domingo, 8 de junho de 2008

Is the “New” in New York Taking Over ?

My passport was stamped and the guard said, “Welcome home”!
Sometime during our childhood it was written in stone I would be
the man standing to her left, witnessing the most memorable day of her life. A well thought out guest list, a fantastic DJ and lots of family who flew in from Ireland, it was sure to be a perfect NY wedding!
After a few days of non-stop all around fun and laughs while celebrating with Diana and Osman-it was time for them to row along the canals of Venice while I caught up with some old friends and visited some familiar locations…or…“the once familiar”.

Was it easier to get around? Was it easier to get a table? Was it easier to get a cab?
For as long as I can remember, there is always an annoying person/s blocking the side walks
whenever you are running late, it has always been difficult to get a table unless it was during weekends
like Memorial Day and taxi’s, nothing has changed. It’s always been difficult to get a cab during off duty periods, when it rains or when it comes down to the corner to corner “wave battle” with a fellow NYorker.

Traveling to far places, not knowing the language, where to eat and finding it difficult to get around reminds us of what it feels like to be a minority. In the end though, being stimulated by the “very first time seeing something” compensates for the occasional “never ending expensive taxi ride” we some times have to deal with getting there!
On the other hand, when we travel to familiar places over the years, strolling through some of our favorite neighborhoods on a bright Sunday afternoon can also feel like “I’ve just been robbed”- not from a nutty cab driver - but of some memorable moments!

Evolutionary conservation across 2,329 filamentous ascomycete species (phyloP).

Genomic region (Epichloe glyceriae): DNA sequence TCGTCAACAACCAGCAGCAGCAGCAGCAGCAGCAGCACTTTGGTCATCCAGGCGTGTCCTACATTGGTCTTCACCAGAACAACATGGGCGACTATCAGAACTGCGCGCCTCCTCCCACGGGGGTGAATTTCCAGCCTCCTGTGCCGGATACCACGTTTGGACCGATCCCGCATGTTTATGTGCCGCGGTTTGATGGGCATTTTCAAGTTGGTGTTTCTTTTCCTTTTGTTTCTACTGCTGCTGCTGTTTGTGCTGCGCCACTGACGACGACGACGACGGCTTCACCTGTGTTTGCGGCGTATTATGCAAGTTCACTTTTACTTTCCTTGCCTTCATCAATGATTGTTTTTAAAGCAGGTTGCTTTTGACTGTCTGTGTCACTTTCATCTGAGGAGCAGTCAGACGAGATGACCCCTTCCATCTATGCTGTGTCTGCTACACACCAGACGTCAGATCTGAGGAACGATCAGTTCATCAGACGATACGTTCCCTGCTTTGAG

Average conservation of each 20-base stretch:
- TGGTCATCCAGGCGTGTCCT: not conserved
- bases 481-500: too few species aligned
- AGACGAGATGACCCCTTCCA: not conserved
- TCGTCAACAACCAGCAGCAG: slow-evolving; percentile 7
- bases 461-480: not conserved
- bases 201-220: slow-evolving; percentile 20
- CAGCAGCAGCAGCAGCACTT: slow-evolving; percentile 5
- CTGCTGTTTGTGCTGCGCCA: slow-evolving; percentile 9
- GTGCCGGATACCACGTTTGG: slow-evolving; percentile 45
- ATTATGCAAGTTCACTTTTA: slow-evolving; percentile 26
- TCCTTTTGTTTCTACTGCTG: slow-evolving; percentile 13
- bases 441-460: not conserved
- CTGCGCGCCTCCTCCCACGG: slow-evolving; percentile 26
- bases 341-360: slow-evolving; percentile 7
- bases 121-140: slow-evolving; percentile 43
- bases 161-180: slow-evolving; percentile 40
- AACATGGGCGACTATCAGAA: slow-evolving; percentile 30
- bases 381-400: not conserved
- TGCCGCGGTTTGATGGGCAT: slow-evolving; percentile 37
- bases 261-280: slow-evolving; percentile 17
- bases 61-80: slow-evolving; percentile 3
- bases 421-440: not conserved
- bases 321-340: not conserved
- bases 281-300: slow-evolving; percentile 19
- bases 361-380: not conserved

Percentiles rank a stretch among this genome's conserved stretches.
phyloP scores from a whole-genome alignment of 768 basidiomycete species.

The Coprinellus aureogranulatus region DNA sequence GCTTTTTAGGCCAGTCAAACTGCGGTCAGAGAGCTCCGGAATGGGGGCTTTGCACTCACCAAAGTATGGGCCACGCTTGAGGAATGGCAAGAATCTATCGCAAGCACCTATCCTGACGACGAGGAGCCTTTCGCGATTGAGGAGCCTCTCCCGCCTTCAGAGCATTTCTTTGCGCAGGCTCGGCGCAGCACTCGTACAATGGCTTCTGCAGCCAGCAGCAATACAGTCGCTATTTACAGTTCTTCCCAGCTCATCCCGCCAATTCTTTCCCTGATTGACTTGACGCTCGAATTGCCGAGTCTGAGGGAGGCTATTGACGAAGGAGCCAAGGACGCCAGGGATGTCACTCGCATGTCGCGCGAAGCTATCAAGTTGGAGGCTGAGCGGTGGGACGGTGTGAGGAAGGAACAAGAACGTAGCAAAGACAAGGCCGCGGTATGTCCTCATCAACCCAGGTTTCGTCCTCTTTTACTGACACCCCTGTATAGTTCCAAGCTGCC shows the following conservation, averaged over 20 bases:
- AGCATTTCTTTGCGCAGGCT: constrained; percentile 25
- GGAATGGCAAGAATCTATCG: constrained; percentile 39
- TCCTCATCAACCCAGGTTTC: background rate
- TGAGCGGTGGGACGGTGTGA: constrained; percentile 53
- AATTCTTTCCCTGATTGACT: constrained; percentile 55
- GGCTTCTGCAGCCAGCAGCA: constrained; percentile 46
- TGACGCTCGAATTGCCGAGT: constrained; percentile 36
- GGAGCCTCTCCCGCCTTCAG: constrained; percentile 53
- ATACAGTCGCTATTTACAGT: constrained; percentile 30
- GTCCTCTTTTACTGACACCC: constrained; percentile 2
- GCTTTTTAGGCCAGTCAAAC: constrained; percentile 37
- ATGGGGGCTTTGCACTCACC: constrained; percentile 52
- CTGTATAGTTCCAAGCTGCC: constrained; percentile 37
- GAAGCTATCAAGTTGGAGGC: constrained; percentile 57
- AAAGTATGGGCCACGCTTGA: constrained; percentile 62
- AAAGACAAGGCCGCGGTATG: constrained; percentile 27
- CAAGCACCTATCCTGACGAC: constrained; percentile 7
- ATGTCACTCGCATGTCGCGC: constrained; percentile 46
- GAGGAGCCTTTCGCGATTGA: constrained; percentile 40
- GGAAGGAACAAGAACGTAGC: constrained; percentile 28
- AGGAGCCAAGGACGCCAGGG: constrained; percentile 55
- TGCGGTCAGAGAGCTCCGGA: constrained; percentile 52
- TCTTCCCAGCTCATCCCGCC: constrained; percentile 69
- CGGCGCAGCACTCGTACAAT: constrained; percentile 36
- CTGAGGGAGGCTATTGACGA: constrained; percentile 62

The cost of living has become even more difficult, long term leases are coming to an end and some small businesses have become so small they simply go poof!
I would turn a corner and another of my favorite “spots” has a
hand written sign on the window saying, “thank you for all the years of continuous visits, we are going to miss you”. It’s a sure reminder of reality!
Mentally, I’m not sure what makes the finish line first-the fact I will never be able
to sit at my favorite table or the thought of “what’s going to close next”? The sad part, both have an unhappy ending.
The flip side; as many closing- the double are opening.
Change can be good some times, but it’s always a bummer when we can’t get “grandmas cooking” any more.

Chef Guerrieri

2 comentários:

Sofia Rocha disse...

Please do remind me to call you before going to NY! Every time I go away, I make all kind of plans to see all those "must see" things mentioned as mandatory. Every time I go away I find my self walking slowly in the streets instead. Going to small coffee shops, buying a newpapper and staying there for ever. I like to talk to people, trying to understand how they live. I like to eat their food even if it is just to tink it needs more salt!I run like hell from crowded places. So, sometimes people ask me if I went to see this or that, and I can see their faces when I say I didn´t. One thing I know for sure: I took my time and, at the same time, I took something of that country back with me. Even if I didn´t take one single picture - which I usually dont.

Manuel S. Fonseca disse...

Sofia, me too, I never do photos, God knows why. But sometimes I love crowded places, restaurants, parties, even the LA mall culture. One exception: museums. I hope to win the Euromilhões, to get the MOMA just for me for one day.
Chef Guerrieri, I had that "missing Grandmas cooking" concept when I came back to Westwood some years after my first visit. Quite a change in that neighbourhood: what was once so jazzy, cozy places to eat, students crowd every night in the middle of the 4 or 5 streets close to the UCLA, was now soulless, cold, uncharming. The riots, the 1992 LA riots, are the ones to be blamed.